The APVMA has published summary tables for their regulatory decision making.
Summary of activities related to regulatory decisions in the APVMA July 2015 – June 2016
TYPES OF REGULATORY DECISIONS COMMENCED FINALISED/ISSUED IN PROGRESS
Pre-application assistance 175 145 42
Product registration— pesticides 905 1029 408
Product registration— veterinary medicines 701 704 316
Actives 342 213 289
Permits 562 599 179
Items 8L, 8M, 8P 695 689 32
Item 25 15 24 12
Notifiable variations 736 696 37
Import consents 608 620 61
Certificates of export 367 429 30
Total 5106 5148 1406
Although overall the time frames have improved, it is concerning that by the APVMA’s own admission there were negative effects caused “by higher than expected unplanned staff leave in the September quarter”. This caused backlogs for subsequent quarters.
With the planned move to Armidale, and many of the APVMA’s current scientists stating they will not make the move with the agency, staffing issues may well affect the productivity increase in 2016-17. Time will tell! For a full copy of the annual report click here.
Imidacloprid not quite the ‘nasty’ we thought it was?
The neonicotinoid, imidacloprid is one of the most widely-used insecticides in the world because of its effectiveness and its relatively favourable human and environmental safety profile. However, it has been under scrutiny lately for its effects on bees and for its level of risk to sensitive aquatic invertebrate communities.
According to CropLife, a major new ecotoxicological review and risk assessment by scientists published in peer-reviewed literature has concluded that registered crop and non-crop uses of imidacloprid in the United States are of minimal risk to sensitive aquatic invertebrate communities. This is also good news for other wildlife, such as birds and fish, since these insects are an important part of their diet.
Further to this, a 2015 study from the University of Maryland showed that imidacloprid did not significantly harm honey bees at ‘real-world’ dosage levels. Galen Dively emeritus professor of entomology at UMD and lead author of the study contends that imidacloprid is not the sole cause of honey bee colony decline, but that it contributes as part of a bigger picture.
Dively points the finger at other stresses increasing the bees’ susceptibility to imidacloprid, citing factors such as climate stress, malnutrition, and diet imbalance. He does however conclude that there is some evidence to show that doses 20 times greater than real-world dosages make colonies more susceptible to Varroa mites.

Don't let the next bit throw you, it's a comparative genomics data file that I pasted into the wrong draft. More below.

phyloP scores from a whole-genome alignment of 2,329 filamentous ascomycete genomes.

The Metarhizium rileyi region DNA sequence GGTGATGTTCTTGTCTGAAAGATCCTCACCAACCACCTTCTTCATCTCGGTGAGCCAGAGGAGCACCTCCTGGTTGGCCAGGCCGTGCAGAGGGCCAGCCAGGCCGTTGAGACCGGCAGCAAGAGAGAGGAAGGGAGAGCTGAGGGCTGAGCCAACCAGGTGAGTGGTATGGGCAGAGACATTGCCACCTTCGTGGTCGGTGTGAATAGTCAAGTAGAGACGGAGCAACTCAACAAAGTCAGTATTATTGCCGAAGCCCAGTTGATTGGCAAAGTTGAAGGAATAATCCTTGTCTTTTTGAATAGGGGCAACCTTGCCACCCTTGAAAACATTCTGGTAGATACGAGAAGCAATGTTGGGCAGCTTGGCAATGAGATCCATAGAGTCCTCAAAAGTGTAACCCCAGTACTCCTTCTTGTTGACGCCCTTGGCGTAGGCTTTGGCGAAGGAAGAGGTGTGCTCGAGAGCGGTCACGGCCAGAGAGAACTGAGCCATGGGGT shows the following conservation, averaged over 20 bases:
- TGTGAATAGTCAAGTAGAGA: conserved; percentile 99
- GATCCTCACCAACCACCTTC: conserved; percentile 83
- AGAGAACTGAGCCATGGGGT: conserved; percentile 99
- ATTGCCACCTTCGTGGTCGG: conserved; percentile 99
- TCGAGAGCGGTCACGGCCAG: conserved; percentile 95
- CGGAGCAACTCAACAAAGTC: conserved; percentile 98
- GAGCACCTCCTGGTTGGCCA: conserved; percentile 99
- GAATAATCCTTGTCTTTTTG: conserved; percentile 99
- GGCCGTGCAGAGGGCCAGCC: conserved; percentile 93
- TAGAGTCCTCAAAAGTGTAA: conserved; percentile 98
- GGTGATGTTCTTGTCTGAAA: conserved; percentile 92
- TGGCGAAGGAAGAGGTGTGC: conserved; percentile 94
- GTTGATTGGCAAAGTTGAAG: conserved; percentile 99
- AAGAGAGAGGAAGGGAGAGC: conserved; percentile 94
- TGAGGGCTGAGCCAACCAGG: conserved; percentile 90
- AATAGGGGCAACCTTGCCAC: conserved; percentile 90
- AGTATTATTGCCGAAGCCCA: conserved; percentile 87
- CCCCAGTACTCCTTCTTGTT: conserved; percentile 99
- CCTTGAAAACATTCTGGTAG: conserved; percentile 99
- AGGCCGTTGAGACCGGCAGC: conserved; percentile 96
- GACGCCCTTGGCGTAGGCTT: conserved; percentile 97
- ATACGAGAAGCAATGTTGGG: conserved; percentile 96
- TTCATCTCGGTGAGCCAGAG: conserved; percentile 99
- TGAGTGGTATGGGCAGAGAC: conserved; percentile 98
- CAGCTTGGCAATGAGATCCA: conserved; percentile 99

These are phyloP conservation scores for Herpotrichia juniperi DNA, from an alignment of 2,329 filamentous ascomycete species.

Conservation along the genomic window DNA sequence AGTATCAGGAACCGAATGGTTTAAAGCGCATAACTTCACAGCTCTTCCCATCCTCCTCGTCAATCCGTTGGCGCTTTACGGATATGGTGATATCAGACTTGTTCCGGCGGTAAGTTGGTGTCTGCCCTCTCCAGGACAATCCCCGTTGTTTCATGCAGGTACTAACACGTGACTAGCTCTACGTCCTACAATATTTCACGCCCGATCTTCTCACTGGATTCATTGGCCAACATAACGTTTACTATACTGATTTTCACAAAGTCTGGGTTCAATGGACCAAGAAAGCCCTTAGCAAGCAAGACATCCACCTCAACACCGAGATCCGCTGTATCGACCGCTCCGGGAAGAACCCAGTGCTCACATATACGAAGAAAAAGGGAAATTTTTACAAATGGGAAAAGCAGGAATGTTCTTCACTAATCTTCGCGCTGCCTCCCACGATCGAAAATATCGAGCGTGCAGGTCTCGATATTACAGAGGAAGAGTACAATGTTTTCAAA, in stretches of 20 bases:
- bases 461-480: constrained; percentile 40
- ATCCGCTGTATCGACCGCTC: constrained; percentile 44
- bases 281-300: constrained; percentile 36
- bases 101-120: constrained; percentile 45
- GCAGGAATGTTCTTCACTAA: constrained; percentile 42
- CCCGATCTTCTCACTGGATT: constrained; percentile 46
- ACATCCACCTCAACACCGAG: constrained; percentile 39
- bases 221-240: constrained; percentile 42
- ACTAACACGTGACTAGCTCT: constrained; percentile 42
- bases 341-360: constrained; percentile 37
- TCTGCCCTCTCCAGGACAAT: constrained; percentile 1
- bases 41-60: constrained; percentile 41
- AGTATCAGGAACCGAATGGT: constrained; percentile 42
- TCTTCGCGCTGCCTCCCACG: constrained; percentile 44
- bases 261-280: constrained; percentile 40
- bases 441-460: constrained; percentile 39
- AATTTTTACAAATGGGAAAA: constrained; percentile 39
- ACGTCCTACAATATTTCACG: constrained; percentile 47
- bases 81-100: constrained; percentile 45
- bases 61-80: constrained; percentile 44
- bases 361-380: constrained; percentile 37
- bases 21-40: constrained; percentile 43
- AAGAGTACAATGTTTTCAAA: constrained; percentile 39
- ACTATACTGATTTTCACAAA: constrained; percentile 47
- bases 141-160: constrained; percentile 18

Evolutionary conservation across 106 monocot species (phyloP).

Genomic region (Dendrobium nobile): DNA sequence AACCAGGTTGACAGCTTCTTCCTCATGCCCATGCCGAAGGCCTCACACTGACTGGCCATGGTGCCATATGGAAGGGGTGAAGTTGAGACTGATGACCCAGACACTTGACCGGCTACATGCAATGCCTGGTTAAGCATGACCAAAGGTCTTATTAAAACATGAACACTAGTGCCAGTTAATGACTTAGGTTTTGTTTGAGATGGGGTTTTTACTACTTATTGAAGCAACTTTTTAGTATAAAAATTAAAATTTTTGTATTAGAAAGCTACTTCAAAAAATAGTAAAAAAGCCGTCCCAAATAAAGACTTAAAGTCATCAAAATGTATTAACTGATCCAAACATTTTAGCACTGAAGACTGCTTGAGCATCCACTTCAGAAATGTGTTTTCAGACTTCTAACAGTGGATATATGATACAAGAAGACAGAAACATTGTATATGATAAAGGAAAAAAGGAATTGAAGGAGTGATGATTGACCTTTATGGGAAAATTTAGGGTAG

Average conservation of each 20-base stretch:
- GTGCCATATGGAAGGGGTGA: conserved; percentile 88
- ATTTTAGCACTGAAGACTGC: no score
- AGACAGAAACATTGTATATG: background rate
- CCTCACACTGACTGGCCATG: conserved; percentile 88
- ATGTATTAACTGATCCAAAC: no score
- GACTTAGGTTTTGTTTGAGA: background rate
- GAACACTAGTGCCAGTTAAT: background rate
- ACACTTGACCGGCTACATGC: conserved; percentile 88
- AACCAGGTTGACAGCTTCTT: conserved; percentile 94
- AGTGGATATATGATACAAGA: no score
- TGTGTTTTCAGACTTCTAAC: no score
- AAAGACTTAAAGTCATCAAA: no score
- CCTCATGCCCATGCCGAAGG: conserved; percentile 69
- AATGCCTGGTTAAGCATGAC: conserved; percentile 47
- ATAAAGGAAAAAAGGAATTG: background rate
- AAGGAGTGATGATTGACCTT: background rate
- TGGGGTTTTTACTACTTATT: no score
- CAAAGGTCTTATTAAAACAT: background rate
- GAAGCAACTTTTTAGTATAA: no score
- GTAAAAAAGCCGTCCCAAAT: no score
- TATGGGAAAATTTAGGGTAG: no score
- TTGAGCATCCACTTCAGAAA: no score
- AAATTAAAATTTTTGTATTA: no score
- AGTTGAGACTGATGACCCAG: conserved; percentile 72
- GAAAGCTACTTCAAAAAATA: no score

The Australian Pesticides and Veterinary Medicines Authority (APVMA) has completed a broad overview of issues relating to honeybee health in Australia, with a particular focus on the use of neonicotinoid insecticides. It published a report Overview Report: Neonicotinoids and the health of honey bees in Australia.
This concludes that current scientific literature demonstrates a lack of consensus on the causes of bee declines, essentially agreeing with Dively and the University of Maryland report that there are a wide range of possible causes contributing to the problem.
APVMA continues to assess and monitor the situation and will update their website should significant new information become available.
Aussie chemical company, Nufarm at home and abroad
It’s good to see an Aussie company making good on the international front. Nufarm Limited currently employs people in 30 different countries. A manufacturer, distributor and marketer of crop protection chemicals it is now the ninth largest crop protection company in the world and a market leader in Australia.
The company has manufacturing and distribution platforms in Australia, North America, Latin America, Europe and Asia. It holds approximately 4000 product registration and markets products in more than 100 countries. In Australia, Nufarm has 149 products registered, including the leading brands, Credit, Nuprid and Weedmaster.
To learn more about their business click here.
And they have a sense of humour! Nufarm’s Facebook page posted this Youtube video where their herbicidal products are being used by the manufacturers of the precision spraying technology, WEEDit, in this humorous adaptation of Michael Jackson’s Beat It. Spray technology at its musical best!
Nufarm is a major sponsor of Infopest and we thank the company for its support.
How can AgSafe and its programs help you?
Infopest is all about responsible chemical use. That’s why we appreciate our sponsor AgSafe’s ethos on safe storage, handling, transport and sale of chemicals. Their two programs, ChemClear and drumMUSTER focus on container management and end-of-life disposal of agricultural and veterinary chemicals.